Published on 2012/05/14
When developing new continuing education programming, the promise of new revenue must be weighed against the student need, both in terms of content and delivery. Photo by Hans Splinter.

New programming is a persistent challenge for all continuing higher education (CE) units whether in a community college or flag-ship University. From the perspective of senior campus leadership, new programming often equates to more dollars; to the academic unit it equals more work; and for the CE unit it means meeting the campus’ expectations. The topic of ‘student needs’ is often left out of this discussion. It begs the question, “what is the real reason new programming is important?”

Most seasoned CE administrators understand there are many different perspectives that are alive and well on campuses when it comes to new programming and the potential of new or additional revenue. My sense is that this prospective new revenue often clouds the decision making process and frequently marginalizes the ‘student needs’ aspect. In this era of reduced funding from states, foundations/endowments, and other internal campus sources, the lure of new money is a real attention getter! But… be careful!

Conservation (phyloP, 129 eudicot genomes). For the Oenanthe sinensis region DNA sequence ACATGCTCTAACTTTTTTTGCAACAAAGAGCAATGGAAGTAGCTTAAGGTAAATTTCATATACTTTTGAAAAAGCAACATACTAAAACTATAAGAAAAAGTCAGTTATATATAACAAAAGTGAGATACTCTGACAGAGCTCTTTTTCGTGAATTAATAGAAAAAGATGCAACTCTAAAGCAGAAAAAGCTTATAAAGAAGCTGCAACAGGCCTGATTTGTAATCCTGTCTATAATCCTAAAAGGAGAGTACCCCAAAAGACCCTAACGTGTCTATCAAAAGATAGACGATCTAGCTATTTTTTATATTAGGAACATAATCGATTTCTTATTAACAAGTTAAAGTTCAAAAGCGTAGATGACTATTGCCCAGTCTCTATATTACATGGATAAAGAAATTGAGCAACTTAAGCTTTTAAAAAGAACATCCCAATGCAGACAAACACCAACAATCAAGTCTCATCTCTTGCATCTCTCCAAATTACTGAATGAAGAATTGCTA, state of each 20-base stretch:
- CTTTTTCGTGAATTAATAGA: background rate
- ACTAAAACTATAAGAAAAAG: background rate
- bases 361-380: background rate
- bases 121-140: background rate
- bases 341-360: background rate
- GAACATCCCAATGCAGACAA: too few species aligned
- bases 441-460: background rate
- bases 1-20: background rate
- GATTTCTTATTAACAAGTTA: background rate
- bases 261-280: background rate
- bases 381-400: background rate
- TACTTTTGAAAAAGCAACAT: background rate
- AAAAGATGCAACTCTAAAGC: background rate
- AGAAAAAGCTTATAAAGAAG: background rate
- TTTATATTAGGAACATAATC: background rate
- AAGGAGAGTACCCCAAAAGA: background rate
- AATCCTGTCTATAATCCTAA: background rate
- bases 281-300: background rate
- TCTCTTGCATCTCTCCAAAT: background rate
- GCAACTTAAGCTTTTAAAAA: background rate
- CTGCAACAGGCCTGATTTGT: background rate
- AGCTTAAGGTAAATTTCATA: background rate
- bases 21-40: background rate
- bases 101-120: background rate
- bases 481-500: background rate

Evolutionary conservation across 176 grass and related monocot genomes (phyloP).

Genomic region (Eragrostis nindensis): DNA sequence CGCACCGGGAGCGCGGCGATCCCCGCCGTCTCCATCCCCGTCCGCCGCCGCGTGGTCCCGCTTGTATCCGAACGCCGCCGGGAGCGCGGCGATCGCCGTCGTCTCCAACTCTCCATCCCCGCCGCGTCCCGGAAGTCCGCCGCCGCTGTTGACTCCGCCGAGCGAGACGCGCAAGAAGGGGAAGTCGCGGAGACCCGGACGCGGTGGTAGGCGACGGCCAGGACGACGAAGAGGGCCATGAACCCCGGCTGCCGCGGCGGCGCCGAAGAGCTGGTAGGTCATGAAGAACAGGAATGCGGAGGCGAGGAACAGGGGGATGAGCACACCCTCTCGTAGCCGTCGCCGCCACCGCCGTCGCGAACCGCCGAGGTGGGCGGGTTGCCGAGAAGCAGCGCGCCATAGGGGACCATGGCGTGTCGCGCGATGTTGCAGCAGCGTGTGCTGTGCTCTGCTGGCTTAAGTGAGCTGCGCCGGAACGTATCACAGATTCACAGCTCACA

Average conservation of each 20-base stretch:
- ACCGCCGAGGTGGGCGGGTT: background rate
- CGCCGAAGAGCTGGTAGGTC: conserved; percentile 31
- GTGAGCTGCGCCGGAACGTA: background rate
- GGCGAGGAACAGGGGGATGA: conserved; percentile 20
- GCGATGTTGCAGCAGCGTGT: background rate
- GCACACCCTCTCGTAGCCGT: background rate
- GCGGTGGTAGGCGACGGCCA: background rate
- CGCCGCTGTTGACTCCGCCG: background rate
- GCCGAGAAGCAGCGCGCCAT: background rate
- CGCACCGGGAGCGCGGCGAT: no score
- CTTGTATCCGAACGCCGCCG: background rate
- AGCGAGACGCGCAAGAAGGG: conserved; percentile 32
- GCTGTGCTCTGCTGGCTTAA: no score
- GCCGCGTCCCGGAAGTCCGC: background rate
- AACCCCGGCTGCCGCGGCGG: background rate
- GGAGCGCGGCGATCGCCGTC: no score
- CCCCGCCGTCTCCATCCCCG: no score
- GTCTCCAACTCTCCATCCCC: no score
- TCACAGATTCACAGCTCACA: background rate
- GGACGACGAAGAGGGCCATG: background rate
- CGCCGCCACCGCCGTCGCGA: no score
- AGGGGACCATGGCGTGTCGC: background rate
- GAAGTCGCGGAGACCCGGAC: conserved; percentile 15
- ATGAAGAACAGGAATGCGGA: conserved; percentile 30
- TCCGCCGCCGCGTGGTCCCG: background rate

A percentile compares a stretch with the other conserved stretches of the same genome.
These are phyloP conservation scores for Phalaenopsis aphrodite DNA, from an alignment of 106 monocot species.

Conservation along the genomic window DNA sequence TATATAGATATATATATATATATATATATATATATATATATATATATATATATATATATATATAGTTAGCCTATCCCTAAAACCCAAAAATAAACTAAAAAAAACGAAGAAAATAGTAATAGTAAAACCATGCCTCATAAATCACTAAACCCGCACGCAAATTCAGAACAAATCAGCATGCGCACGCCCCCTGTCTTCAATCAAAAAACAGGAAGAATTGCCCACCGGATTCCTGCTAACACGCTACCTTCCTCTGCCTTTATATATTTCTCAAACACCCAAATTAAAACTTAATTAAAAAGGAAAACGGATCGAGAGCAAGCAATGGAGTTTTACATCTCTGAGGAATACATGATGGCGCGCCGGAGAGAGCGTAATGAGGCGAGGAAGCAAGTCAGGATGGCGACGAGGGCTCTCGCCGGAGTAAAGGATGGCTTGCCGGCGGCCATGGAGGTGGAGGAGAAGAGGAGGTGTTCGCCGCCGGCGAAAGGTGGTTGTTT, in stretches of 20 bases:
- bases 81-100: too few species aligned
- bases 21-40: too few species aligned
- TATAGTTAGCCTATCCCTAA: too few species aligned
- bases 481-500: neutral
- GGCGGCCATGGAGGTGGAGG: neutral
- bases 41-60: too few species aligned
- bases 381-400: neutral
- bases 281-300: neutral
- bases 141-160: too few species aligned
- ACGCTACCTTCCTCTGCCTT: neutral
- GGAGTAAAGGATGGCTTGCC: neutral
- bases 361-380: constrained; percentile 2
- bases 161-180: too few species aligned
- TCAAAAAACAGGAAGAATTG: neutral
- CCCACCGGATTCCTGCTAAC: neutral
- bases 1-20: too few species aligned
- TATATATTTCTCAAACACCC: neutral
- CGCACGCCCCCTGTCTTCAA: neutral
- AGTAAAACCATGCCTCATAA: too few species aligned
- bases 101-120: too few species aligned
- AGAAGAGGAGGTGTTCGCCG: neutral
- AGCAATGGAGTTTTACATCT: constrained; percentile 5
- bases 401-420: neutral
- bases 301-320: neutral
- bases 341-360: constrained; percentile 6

I think we all recognize that new and more vibrant revenue streams are important to the entire campus. However, when the new revenue comes from potential new CE programming, caution must be exercised. We know that the concept of ‘build it and they will come’ infrequently works in the CE and higher education world. I would be preaching to the choir to note that research, environment scanning, analysis, and bench marking must first be completed for any new programming effort. This business aspect must be thoroughly explained and discussed with campus leadership so that they understand the risks as well as the potential rewards. This is an important step that the CE administrator must assure. If there is a ‘student needs’ component in the review and it is positive, reliable, and optimistic… the potential success of a new revenue stream is greatly enhanced. We must be careful not to allow the band wagon effort to influence new programming decisions.